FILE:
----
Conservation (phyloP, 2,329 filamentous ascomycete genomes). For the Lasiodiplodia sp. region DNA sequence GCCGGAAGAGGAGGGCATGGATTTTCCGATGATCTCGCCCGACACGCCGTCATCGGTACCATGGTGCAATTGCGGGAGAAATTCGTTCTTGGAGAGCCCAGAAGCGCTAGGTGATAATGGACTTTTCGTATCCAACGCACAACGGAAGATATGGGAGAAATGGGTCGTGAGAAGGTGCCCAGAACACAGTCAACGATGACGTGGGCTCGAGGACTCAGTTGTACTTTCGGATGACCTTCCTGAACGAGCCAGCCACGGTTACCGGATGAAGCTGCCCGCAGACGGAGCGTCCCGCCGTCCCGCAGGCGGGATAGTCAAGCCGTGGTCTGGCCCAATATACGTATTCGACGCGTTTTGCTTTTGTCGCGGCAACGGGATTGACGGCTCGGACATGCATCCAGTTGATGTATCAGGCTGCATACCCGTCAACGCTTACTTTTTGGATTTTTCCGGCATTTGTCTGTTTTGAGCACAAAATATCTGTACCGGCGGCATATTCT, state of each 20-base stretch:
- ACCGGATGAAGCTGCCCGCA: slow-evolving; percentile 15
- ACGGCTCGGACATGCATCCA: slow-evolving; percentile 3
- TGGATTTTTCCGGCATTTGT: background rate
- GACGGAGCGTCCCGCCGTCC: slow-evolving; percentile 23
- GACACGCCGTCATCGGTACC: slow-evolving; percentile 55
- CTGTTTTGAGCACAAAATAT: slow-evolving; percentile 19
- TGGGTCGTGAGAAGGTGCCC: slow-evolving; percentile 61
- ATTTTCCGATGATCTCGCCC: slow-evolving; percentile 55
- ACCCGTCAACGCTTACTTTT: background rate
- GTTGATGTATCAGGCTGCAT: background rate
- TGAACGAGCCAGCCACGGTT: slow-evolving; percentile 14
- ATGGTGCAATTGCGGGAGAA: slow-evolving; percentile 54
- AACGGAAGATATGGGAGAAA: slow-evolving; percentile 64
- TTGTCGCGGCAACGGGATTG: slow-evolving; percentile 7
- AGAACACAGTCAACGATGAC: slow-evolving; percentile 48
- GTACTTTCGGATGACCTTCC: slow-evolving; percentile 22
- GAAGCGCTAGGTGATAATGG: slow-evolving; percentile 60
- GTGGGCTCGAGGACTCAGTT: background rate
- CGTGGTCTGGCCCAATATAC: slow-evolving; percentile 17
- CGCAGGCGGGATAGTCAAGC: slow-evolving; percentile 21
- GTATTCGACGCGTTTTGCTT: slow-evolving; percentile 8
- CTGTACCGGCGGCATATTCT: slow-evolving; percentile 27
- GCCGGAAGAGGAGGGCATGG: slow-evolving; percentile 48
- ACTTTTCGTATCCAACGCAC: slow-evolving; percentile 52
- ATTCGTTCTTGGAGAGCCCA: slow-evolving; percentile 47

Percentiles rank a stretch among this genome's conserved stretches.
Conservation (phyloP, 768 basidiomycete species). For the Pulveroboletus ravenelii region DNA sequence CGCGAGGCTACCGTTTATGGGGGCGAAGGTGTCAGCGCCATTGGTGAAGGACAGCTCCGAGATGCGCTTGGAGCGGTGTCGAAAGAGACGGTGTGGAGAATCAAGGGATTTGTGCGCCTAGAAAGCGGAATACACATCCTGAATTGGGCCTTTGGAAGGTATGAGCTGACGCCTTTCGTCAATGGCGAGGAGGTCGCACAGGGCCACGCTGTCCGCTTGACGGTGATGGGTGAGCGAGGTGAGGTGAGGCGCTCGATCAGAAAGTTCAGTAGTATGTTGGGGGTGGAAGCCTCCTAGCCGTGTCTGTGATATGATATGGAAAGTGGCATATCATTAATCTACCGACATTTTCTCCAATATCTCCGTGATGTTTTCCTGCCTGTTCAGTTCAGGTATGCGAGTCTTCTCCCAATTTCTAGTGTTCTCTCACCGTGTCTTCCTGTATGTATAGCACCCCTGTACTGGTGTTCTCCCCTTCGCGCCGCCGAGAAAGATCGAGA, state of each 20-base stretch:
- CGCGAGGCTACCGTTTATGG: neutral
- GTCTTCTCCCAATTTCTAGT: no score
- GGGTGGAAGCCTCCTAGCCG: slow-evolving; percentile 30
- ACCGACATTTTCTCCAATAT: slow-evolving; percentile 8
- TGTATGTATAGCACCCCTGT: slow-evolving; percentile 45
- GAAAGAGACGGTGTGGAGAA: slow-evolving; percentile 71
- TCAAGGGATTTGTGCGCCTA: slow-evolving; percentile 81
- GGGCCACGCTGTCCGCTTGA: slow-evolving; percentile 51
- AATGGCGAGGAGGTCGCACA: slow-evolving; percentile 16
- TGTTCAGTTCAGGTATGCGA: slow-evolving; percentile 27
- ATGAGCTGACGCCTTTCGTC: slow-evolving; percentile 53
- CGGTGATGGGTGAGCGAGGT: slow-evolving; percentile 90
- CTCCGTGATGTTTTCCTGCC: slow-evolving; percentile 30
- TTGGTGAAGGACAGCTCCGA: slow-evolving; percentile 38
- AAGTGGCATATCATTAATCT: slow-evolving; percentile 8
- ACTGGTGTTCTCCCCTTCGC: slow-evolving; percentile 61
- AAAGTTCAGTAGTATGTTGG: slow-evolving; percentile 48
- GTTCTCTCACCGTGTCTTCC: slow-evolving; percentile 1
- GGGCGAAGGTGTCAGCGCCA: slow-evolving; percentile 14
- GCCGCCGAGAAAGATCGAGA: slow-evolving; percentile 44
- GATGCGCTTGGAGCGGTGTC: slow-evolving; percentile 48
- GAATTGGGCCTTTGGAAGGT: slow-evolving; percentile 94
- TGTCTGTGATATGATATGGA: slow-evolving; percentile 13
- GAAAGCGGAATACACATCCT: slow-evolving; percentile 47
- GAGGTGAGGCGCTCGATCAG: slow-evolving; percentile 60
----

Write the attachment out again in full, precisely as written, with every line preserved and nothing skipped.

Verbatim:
Conservation (phyloP, 2,329 filamentous ascomycete genomes). For the Lasiodiplodia sp. region DNA sequence GCCGGAAGAGGAGGGCATGGATTTTCCGATGATCTCGCCCGACACGCCGTCATCGGTACCATGGTGCAATTGCGGGAGAAATTCGTTCTTGGAGAGCCCAGAAGCGCTAGGTGATAATGGACTTTTCGTATCCAACGCACAACGGAAGATATGGGAGAAATGGGTCGTGAGAAGGTGCCCAGAACACAGTCAACGATGACGTGGGCTCGAGGACTCAGTTGTACTTTCGGATGACCTTCCTGAACGAGCCAGCCACGGTTACCGGATGAAGCTGCCCGCAGACGGAGCGTCCCGCCGTCCCGCAGGCGGGATAGTCAAGCCGTGGTCTGGCCCAATATACGTATTCGACGCGTTTTGCTTTTGTCGCGGCAACGGGATTGACGGCTCGGACATGCATCCAGTTGATGTATCAGGCTGCATACCCGTCAACGCTTACTTTTTGGATTTTTCCGGCATTTGTCTGTTTTGAGCACAAAATATCTGTACCGGCGGCATATTCT, state of each 20-base stretch:
- ACCGGATGAAGCTGCCCGCA: slow-evolving; percentile 15
- ACGGCTCGGACATGCATCCA: slow-evolving; percentile 3
- TGGATTTTTCCGGCATTTGT: background rate
- GACGGAGCGTCCCGCCGTCC: slow-evolving; percentile 23
- GACACGCCGTCATCGGTACC: slow-evolving; percentile 55
- CTGTTTTGAGCACAAAATAT: slow-evolving; percentile 19
- TGGGTCGTGAGAAGGTGCCC: slow-evolving; percentile 61
- ATTTTCCGATGATCTCGCCC: slow-evolving; percentile 55
- ACCCGTCAACGCTTACTTTT: background rate
- GTTGATGTATCAGGCTGCAT: background rate
- TGAACGAGCCAGCCACGGTT: slow-evolving; percentile 14
- ATGGTGCAATTGCGGGAGAA: slow-evolving; percentile 54
- AACGGAAGATATGGGAGAAA: slow-evolving; percentile 64
- TTGTCGCGGCAACGGGATTG: slow-evolving; percentile 7
- AGAACACAGTCAACGATGAC: slow-evolving; percentile 48
- GTACTTTCGGATGACCTTCC: slow-evolving; percentile 22
- GAAGCGCTAGGTGATAATGG: slow-evolving; percentile 60
- GTGGGCTCGAGGACTCAGTT: background rate
- CGTGGTCTGGCCCAATATAC: slow-evolving; percentile 17
- CGCAGGCGGGATAGTCAAGC: slow-evolving; percentile 21
- GTATTCGACGCGTTTTGCTT: slow-evolving; percentile 8
- CTGTACCGGCGGCATATTCT: slow-evolving; percentile 27
- GCCGGAAGAGGAGGGCATGG: slow-evolving; percentile 48
- ACTTTTCGTATCCAACGCAC: slow-evolving; percentile 52
- ATTCGTTCTTGGAGAGCCCA: slow-evolving; percentile 47

Percentiles rank a stretch among this genome's conserved stretches.
Conservation (phyloP, 768 basidiomycete species). For the Pulveroboletus ravenelii region DNA sequence CGCGAGGCTACCGTTTATGGGGGCGAAGGTGTCAGCGCCATTGGTGAAGGACAGCTCCGAGATGCGCTTGGAGCGGTGTCGAAAGAGACGGTGTGGAGAATCAAGGGATTTGTGCGCCTAGAAAGCGGAATACACATCCTGAATTGGGCCTTTGGAAGGTATGAGCTGACGCCTTTCGTCAATGGCGAGGAGGTCGCACAGGGCCACGCTGTCCGCTTGACGGTGATGGGTGAGCGAGGTGAGGTGAGGCGCTCGATCAGAAAGTTCAGTAGTATGTTGGGGGTGGAAGCCTCCTAGCCGTGTCTGTGATATGATATGGAAAGTGGCATATCATTAATCTACCGACATTTTCTCCAATATCTCCGTGATGTTTTCCTGCCTGTTCAGTTCAGGTATGCGAGTCTTCTCCCAATTTCTAGTGTTCTCTCACCGTGTCTTCCTGTATGTATAGCACCCCTGTACTGGTGTTCTCCCCTTCGCGCCGCCGAGAAAGATCGAGA, state of each 20-base stretch:
- CGCGAGGCTACCGTTTATGG: neutral
- GTCTTCTCCCAATTTCTAGT: no score
- GGGTGGAAGCCTCCTAGCCG: slow-evolving; percentile 30
- ACCGACATTTTCTCCAATAT: slow-evolving; percentile 8
- TGTATGTATAGCACCCCTGT: slow-evolving; percentile 45
- GAAAGAGACGGTGTGGAGAA: slow-evolving; percentile 71
- TCAAGGGATTTGTGCGCCTA: slow-evolving; percentile 81
- GGGCCACGCTGTCCGCTTGA: slow-evolving; percentile 51
- AATGGCGAGGAGGTCGCACA: slow-evolving; percentile 16
- TGTTCAGTTCAGGTATGCGA: slow-evolving; percentile 27
- ATGAGCTGACGCCTTTCGTC: slow-evolving; percentile 53
- CGGTGATGGGTGAGCGAGGT: slow-evolving; percentile 90
- CTCCGTGATGTTTTCCTGCC: slow-evolving; percentile 30
- TTGGTGAAGGACAGCTCCGA: slow-evolving; percentile 38
- AAGTGGCATATCATTAATCT: slow-evolving; percentile 8
- ACTGGTGTTCTCCCCTTCGC: slow-evolving; percentile 61
- AAAGTTCAGTAGTATGTTGG: slow-evolving; percentile 48
- GTTCTCTCACCGTGTCTTCC: slow-evolving; percentile 1
- GGGCGAAGGTGTCAGCGCCA: slow-evolving; percentile 14
- GCCGCCGAGAAAGATCGAGA: slow-evolving; percentile 44
- GATGCGCTTGGAGCGGTGTC: slow-evolving; percentile 48
- GAATTGGGCCTTTGGAAGGT: slow-evolving; percentile 94
- TGTCTGTGATATGATATGGA: slow-evolving; percentile 13
- GAAAGCGGAATACACATCCT: slow-evolving; percentile 47
- GAGGTGAGGCGCTCGATCAG: slow-evolving; percentile 60